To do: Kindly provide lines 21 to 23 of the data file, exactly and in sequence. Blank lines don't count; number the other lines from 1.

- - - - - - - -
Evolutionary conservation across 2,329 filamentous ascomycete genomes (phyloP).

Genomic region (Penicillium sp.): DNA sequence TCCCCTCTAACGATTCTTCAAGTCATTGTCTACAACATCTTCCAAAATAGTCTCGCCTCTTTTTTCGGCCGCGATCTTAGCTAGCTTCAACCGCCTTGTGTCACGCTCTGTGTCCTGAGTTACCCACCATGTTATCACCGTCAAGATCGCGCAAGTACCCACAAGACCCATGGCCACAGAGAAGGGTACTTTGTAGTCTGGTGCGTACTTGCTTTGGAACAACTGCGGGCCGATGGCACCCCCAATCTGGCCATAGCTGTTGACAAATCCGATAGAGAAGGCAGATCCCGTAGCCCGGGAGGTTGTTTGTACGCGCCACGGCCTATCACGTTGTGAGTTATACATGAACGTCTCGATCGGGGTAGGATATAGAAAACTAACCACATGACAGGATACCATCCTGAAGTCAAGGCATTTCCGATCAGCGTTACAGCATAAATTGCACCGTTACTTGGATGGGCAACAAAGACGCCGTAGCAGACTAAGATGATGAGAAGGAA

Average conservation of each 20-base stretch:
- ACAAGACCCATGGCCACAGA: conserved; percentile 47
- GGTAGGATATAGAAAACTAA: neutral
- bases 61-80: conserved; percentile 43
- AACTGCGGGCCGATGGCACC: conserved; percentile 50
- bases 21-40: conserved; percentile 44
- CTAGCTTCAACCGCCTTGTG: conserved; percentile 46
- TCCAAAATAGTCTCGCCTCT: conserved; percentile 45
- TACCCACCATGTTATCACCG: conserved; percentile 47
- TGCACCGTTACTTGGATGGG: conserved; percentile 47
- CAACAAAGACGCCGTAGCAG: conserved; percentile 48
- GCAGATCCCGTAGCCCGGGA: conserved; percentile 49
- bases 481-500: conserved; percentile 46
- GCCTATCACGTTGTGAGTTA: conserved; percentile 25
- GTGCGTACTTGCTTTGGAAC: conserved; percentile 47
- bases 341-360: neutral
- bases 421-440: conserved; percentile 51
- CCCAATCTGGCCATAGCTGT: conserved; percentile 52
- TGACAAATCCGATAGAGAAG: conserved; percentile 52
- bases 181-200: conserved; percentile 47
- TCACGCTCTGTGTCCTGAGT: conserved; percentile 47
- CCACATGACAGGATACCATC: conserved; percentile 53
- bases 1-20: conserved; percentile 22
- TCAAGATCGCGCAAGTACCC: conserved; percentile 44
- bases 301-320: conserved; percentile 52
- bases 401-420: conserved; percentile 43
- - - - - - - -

- TGACAAATCCGATAGAGAAG: conserved; percentile 52
- bases 181-200: conserved; percentile 47
- TCACGCTCTGTGTCCTGAGT: conserved; percentile 47